|Project Title||Principal Investigator||Institution|
|Regulation of 22q11 genes in embryonic and adult forebrain||Lamantia, Anthony||University of North Carolina at Chapel Hill|
|Autism iPSCs for studying function and dysfunction in human neural development||Loring, Jeanne||Scripps Research Institute|
|An investigation of neuropsychological endophenotypes in autism and fragile X||Martin, Gary Everett||University of North Carolina at Chapel Hill|
|The functional link between DISC1 and neuroligins: Two genetic factors in the etiology of autism||Morris, Jill||Children's Memorial Hospital, Chicago|
|Mouse models of human autism spectrum disorders: Gene targeting in specific brain regions||Parada, Luis||University of Texas Southwestern Medical Center|
|Clinical correlations of contiguous gene syndromes||Potocki, Lorraine||Baylor College of Medicine|
|Augmentation of the cholinergic system in fragile X syndrome: A double-blind placebo-controlled randomized study of donepezil||Reiss, Allan||Stanford University|
|Proteomics in Drosophila to identify autism candidate substrates of UBE3A||Reiter, Lawrence||University of Tennessee Health Science Center|
|Proteomics in Drosophila to identify autism candidate substrates of UBE3A (supplement)||Reiter, Lawrence||University of Tennessee Health Science Center|
|Identification of UBE3A substrates using proteomic profiling in Drosophila||Reiter, Lawrence||University of Tennessee Health Science Center|
|Olfactory abnormalities in the modeling of Rett syndrome||Ronnett, Gabriele||Johns Hopkins University|
|Visual system connectivity in a high-risk model of autism||Sahin, Mustafa||Children's Hospital Boston|
|Connectopathic analysis of autism||Sanes, Joshua||Harvard University|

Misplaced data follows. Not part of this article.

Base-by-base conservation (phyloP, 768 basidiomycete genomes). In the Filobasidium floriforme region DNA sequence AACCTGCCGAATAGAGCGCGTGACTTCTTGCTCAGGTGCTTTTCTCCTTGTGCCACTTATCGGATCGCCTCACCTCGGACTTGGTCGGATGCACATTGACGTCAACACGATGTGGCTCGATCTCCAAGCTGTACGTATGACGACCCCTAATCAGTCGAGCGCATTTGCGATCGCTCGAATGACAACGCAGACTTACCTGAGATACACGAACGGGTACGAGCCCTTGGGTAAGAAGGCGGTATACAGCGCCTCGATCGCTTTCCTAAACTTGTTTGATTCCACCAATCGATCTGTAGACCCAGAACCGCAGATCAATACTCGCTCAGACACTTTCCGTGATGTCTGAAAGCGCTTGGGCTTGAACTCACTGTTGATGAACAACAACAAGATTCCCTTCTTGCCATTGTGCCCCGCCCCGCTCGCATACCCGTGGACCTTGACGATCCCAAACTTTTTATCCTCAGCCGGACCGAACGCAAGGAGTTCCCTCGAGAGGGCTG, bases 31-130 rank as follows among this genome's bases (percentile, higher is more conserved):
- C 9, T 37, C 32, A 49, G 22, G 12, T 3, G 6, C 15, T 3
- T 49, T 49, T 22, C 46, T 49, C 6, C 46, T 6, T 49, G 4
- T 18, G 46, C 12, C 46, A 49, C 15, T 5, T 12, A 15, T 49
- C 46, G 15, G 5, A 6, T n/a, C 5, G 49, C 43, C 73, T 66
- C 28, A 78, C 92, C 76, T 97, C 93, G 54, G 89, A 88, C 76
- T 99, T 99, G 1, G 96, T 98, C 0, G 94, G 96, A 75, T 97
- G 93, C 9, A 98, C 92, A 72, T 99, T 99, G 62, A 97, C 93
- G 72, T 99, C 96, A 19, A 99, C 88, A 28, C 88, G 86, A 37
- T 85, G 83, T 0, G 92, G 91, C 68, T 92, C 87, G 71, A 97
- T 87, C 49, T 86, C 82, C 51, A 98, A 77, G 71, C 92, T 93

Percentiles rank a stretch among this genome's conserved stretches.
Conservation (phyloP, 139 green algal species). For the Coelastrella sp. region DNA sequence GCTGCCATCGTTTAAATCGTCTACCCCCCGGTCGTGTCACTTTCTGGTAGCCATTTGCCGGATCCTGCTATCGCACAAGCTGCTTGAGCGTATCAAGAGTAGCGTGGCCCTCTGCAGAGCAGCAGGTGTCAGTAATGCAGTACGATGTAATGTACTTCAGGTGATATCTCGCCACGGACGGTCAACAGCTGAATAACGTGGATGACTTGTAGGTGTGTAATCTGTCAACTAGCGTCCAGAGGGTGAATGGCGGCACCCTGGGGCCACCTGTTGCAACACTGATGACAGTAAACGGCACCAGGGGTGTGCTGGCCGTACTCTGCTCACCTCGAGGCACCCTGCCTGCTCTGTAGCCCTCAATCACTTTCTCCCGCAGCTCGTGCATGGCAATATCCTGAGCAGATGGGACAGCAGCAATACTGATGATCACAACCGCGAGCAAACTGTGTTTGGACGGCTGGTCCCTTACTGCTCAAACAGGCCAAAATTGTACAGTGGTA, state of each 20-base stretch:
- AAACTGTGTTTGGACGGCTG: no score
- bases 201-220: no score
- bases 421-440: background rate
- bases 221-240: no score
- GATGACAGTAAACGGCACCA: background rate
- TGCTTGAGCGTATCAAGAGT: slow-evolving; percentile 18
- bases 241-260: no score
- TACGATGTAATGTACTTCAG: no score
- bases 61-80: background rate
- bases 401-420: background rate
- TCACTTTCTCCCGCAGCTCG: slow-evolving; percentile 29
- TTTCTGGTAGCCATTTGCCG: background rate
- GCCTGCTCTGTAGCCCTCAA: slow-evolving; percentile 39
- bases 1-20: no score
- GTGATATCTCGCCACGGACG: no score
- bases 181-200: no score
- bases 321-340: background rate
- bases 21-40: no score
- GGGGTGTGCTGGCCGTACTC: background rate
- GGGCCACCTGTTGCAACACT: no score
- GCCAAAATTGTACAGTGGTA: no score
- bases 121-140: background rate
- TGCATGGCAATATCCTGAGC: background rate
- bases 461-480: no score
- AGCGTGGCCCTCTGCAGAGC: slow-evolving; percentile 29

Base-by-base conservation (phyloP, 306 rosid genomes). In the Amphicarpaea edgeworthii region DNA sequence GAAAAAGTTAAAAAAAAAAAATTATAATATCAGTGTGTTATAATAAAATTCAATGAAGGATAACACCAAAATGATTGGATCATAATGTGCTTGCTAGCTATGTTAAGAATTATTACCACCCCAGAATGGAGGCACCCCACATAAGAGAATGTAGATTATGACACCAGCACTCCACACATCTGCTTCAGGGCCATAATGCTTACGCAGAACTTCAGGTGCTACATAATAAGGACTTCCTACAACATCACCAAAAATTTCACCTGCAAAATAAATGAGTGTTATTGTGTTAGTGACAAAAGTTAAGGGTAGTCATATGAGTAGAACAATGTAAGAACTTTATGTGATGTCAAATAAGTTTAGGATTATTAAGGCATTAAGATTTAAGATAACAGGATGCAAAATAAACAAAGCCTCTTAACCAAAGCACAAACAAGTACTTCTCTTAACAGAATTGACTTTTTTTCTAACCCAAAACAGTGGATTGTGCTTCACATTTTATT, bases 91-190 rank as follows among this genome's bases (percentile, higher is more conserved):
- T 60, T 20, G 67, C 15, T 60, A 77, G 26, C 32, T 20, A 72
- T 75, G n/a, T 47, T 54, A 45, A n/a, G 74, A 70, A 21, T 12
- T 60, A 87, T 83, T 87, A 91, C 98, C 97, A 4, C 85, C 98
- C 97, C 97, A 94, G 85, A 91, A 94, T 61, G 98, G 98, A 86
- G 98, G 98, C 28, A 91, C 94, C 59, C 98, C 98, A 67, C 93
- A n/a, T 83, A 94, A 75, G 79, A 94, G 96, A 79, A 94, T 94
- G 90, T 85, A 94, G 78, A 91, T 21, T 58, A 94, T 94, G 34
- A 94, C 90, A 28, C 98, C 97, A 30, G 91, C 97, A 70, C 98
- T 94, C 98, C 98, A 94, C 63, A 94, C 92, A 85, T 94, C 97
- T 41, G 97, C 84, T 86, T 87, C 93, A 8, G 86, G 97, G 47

|Sex differences in early brain development: Brain development in Turner syndrome||Santelli, Rebecca Knickmeyer||University of North Carolina at Chapel Hill|
|Investigation of postnatal drug intervention's potential in rescuing the symptoms of fragile X syndrome in adult mice||Sidorov, Michael||Massachusetts Institute of Technology|
|Aberrant synaptic function caused by TSC mutation in autism||Sulzer, David||Columbia University|
|TrkB agonist(s), a potential therapy for autism spectrum disorders||Sun, Yi||University of California, Los Angeles|
|Probing a monogenic form of autism from molecules to behavior||Tsien, Richard||Stanford University|
|Gene silencing in fragile X syndrome||Usdin, Karen||National Institutes of Health (NIH)|
|The role of the autism-associated gene tuberous sclerosis complex 2 (TSC2) in presynaptic development||Williams, Megan||University of California, San Diego|
|Neural circuit deficits in animal models of Rett syndrome||Xiong, Qiaojie||Cold Spring Harbor Laboratory|
|White matter connections of the face processing network in children and adults||Yoon, Jennifer||Stanford University|
|Elucidating the roles of SHANK3 and FXR in the autism interactome||Zoghbi, Huda||Baylor College of Medicine|
|IACC Strategic Plan Objective||2008||2009||2010||2011||2012||Total|
|Launch three studies that target improved understanding of the underlying biological pathways of genetic conditions related to autism (e.g., Fragile X, Rett syndrome, tuberous sclerosis complex) and how these conditions inform risk assessment and individualized intervention by 2012.
IACC Recommended Budget: $9,000,000 over 5 years
|2.S.D. Funding: The recommended budget was met. Significantly more than the recommended minimum budget was allocated to projects specific to this objective.
Progress: A large number of projects were funded that address this objective. Investment in this area has doubled since 2009, and in 2013, NIH began funding an ACE center focused on tuberous sclerosis. Much is being learned about conditions related to autism that can be applied to autism. This objective is on track.
Remaining Gaps, Needs and Opportunities: The next step will be to translate findings in this area into clinically useful therapies.